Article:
Home » Modern Medicine » Informatics


Also known as medical informatics, the US National Library  of Medicine defines health informatics as the interdisciplinary study of the design, development, adoption and application of IT-based innovations in healthcare services delivery, management, and planning. 

informatics old mainframe image from New Medical Terms

Mainframe at Texas Medical Center

Informatics is a new science. In 1943, Thomas Watson, president of IBM, famously opined, “…there is a world market for maybe five computers”. In fairness, the computer of the era was a vacuum tube-powered adding machine the size of a house. In 1977, Ken Olsen, founder of Digital Equipment Corporation, asserted “There is no reason anyone would want a computer in their home.” Between 1943, when Watson saw no market at all for computers, and 1977, when Olsen saw no need for computers in the home, computers were shrinking in size and growing in power at the enterprise level. Early progress in health informatics was stymied by price and a lack of everything that we now take for granted: power, speed and storage capacity. 

The earliest application of informatics in medicine and biology was in the analysis of normal human movement to assess deviations of the norm and to help design prostheses, which led to the development of free-standing departments of biomedical engineering in various centers in the US. Health informatics soon began to develop along multiple lines: expert systems–e.g., Internist-1*, which was meant to support diagnostic and therapeutic decision-making; bibliographic databases for the storage and retrieval of journal articles–e.g., MEDLINE; and hospital information systems with key value database engines optimized for high-throughput processing of transactions–e.g., MUMPS. Obviously, the hardware has morphed in lockstep with the needs of users, with mainframes–e.g., that of the Texas Medical Center (top image, circa 1969) doing the heavy lifting.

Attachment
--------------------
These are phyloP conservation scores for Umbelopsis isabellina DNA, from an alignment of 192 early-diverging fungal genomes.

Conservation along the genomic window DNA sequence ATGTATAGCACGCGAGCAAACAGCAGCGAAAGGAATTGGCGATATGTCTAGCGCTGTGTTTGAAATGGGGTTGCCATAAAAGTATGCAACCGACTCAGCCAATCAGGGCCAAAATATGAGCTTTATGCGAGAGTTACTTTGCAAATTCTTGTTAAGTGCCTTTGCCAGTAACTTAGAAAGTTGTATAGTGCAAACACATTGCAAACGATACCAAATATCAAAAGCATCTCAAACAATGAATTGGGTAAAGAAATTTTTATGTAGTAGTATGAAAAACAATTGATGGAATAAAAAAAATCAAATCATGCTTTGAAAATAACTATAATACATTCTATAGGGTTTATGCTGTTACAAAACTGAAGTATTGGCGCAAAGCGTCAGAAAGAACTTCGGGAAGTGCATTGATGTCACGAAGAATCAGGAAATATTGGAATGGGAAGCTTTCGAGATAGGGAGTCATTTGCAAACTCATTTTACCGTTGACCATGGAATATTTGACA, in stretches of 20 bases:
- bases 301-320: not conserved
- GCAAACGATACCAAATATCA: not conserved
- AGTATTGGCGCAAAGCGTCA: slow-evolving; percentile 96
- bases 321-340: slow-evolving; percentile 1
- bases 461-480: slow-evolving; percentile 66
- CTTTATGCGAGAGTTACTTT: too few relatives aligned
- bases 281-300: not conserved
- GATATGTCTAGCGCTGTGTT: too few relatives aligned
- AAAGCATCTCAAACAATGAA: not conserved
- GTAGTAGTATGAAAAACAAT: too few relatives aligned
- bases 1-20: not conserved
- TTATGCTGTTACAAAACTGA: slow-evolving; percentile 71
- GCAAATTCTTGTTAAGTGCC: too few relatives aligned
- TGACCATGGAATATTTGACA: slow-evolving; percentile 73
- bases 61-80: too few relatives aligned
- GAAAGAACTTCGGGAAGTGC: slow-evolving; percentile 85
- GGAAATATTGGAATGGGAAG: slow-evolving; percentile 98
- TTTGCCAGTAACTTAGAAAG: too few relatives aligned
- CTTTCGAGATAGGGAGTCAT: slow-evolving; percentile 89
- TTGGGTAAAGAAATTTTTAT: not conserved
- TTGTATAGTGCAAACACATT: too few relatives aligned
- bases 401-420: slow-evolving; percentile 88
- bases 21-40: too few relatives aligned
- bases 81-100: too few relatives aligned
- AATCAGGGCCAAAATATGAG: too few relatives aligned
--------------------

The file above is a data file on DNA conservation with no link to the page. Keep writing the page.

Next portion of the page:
*Internist 1 failed due to the over-long training period, unwieldy interface and excess time required for each clinical session.     

The software of the 60s was followed in the 70s and 80s by development of practice management software and nascent iterations of electronic medical records (EMRs). Whilst implementation of EMRs has proven easier said than done, the end of the proverbial tunnel is getting brighter, facilitated by the latest generation of handheld computers far more powerful than their digital forefathers. 

Missteps along the road to mature, stable health information platforms have included lost hard drives and laptops, unencrypted release of patient data, compromises of varying size and scope of patient privacy, massive overspending on ultimately failed informatics initiatives–e.g., the UK’s National Programme for IT, which cost British taxpayers £12 billion (dismantled in 2012) and cyberattacks–e.g., of the NHS by the WannaCry ransomware (May, 2017). 

informatics iPad image from New Medical Terms

Tablet computer (iPad) on the ward

The most recent wave of health informatics innovations have been in the sphere of mobile computing, which began in 2007, spearheaded by Apple’s release of the smartphone followed shortly thereafter by the software development kit, which led to an amazing array of Apps. Noteworthy healthcare App companies include Airstrip, CardioNet, and Epocrates. Mobile Apps free physicians from the physical confines of location, allowing them to manage patients from around the corner to around the world. Release of the iPad cemented Apple’s central role as a provider of healthcare management tools. These devices have had an unanticipated benefit, that of bringing patients on board with the healthy lifestyle dialogue, through the availability of fitness, wellness and nutrition Apps.  

Informatics is a central pillar on which medicine is practiced in the 21st century. Computers and smart devices are so ubiquitous and integral to medical care that not googling a question or tapping into a relevant database is inconceivable. The argot of informatics is too integral to modern medicine for it to be ignored by medical dictionaries. On this website, I’ve included biomedical publications, journals, articles, books, communication, computers, and internet-related terminology under the informatics umbrella.